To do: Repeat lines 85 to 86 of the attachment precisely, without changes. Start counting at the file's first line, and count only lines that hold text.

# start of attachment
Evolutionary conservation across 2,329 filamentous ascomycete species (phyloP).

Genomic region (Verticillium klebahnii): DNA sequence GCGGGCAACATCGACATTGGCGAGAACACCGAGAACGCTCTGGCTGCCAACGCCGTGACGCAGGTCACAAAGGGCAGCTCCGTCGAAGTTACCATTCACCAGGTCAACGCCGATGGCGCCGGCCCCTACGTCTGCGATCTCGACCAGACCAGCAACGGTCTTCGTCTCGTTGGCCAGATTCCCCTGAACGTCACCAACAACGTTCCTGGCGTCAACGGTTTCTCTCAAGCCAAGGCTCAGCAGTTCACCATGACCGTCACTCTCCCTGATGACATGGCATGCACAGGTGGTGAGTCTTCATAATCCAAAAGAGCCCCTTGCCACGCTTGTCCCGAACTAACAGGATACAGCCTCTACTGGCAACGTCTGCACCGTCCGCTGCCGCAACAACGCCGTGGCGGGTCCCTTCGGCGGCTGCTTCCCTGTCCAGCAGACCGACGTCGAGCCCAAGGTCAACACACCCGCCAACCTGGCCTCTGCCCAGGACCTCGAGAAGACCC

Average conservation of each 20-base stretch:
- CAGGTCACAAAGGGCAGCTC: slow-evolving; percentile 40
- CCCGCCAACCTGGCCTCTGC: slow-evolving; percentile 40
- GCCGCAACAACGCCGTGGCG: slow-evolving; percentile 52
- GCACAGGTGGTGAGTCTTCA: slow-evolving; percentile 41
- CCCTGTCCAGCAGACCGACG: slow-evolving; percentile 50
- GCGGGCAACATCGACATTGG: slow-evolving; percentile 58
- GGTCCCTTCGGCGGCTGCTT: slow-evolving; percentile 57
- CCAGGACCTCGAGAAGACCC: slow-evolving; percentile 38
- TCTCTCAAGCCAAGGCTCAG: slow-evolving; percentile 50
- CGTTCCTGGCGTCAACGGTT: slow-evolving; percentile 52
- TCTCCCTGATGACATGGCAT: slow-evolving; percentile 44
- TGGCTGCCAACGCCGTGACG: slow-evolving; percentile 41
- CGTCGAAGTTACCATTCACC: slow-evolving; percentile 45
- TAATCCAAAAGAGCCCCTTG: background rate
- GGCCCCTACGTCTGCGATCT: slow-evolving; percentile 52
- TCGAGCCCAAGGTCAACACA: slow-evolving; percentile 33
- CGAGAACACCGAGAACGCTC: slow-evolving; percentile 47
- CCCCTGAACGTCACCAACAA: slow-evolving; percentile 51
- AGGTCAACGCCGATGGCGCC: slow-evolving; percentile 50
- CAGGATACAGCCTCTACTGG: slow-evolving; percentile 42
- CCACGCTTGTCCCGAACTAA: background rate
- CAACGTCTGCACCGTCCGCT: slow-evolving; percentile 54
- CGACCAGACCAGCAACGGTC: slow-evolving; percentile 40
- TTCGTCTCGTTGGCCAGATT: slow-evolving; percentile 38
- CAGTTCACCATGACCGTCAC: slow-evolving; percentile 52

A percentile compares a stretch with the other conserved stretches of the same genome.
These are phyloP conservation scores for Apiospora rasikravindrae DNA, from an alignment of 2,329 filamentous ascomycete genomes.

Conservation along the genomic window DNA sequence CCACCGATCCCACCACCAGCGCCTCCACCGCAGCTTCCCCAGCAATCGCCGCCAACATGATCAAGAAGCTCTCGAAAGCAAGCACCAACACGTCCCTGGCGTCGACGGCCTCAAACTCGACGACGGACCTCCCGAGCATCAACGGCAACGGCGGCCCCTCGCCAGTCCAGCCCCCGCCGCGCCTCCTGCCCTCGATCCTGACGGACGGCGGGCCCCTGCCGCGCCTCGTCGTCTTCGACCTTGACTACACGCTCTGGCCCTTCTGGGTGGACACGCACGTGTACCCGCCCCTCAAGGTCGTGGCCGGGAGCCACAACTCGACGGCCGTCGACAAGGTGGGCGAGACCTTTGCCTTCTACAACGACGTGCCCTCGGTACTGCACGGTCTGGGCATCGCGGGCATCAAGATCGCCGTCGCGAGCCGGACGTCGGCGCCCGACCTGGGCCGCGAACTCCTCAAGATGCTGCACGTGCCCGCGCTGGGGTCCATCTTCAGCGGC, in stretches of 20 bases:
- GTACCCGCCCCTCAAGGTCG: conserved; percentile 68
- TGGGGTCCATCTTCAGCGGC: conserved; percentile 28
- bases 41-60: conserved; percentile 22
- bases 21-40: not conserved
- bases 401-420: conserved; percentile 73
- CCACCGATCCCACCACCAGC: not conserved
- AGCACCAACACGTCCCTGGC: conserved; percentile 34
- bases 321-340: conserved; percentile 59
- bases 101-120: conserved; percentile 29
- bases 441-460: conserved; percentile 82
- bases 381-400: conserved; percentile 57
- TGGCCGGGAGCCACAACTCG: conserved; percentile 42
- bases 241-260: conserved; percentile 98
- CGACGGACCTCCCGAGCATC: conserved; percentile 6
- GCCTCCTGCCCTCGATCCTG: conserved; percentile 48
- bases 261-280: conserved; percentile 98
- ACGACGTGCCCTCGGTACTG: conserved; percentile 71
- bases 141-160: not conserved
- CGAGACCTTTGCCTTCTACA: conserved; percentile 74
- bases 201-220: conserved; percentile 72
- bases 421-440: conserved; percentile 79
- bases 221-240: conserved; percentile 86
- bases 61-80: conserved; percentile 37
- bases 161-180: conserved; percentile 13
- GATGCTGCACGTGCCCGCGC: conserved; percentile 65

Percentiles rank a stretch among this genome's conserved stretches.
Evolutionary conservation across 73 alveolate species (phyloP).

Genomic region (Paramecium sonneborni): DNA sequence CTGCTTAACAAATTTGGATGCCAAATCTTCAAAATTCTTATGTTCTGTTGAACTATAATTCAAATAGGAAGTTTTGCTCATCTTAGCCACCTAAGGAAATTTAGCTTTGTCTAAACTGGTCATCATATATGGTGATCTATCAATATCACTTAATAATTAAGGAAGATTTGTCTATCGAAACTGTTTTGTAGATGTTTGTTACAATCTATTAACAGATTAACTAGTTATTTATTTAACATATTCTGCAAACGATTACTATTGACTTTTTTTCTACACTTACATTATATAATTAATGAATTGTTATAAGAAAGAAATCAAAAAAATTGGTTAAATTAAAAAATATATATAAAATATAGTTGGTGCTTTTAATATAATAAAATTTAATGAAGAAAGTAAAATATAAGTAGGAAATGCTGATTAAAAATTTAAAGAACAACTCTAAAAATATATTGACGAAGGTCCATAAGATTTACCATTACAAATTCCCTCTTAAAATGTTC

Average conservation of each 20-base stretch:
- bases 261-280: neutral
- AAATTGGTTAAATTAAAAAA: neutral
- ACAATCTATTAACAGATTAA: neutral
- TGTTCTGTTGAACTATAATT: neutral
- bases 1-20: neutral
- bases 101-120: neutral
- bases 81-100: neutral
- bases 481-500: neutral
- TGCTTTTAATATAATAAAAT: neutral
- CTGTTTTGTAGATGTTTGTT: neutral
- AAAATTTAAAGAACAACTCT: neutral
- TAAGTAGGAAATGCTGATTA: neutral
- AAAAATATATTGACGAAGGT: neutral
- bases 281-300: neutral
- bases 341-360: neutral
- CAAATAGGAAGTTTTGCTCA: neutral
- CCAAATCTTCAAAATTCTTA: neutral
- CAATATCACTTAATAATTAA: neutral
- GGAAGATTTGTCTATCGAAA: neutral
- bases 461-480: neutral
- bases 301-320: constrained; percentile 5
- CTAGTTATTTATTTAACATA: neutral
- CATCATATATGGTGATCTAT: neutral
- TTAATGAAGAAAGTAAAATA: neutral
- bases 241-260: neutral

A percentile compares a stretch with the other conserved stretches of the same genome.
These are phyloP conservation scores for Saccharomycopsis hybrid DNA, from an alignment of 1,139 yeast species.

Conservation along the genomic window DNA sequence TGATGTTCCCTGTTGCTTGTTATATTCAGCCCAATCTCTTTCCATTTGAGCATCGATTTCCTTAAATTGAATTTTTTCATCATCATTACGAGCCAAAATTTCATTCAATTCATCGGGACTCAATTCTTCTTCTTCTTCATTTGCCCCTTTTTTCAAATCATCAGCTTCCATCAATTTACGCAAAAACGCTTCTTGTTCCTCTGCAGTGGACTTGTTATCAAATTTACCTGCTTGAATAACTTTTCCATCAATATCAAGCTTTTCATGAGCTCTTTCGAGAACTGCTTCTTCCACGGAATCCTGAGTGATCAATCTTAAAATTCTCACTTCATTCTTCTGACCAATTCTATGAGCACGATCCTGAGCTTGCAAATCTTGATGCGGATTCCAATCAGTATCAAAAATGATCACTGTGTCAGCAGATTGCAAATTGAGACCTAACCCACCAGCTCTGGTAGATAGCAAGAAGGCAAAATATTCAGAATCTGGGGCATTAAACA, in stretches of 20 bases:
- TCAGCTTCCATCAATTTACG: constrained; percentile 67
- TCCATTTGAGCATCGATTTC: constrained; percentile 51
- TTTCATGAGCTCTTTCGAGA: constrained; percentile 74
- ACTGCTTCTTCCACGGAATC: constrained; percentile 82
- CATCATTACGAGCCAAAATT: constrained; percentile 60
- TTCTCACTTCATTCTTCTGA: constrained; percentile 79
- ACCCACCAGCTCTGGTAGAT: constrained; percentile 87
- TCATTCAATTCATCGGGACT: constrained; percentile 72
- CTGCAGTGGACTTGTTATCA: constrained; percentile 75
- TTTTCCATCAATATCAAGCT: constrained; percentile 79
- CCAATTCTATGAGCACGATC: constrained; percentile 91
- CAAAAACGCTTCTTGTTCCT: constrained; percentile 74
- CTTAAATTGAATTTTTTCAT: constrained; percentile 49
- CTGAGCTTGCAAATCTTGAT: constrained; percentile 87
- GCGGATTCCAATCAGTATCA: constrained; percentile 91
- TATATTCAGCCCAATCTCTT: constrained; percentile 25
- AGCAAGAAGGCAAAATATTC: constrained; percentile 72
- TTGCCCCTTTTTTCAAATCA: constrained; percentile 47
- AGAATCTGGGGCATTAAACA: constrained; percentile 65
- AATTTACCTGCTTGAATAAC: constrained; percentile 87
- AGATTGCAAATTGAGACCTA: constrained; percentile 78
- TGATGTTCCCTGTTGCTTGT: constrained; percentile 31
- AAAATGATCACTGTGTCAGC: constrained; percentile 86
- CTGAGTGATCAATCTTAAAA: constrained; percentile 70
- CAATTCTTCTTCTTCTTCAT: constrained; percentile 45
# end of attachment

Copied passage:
- bases 241-260: neutral

A percentile compares a stretch with the other conserved stretches of the same genome.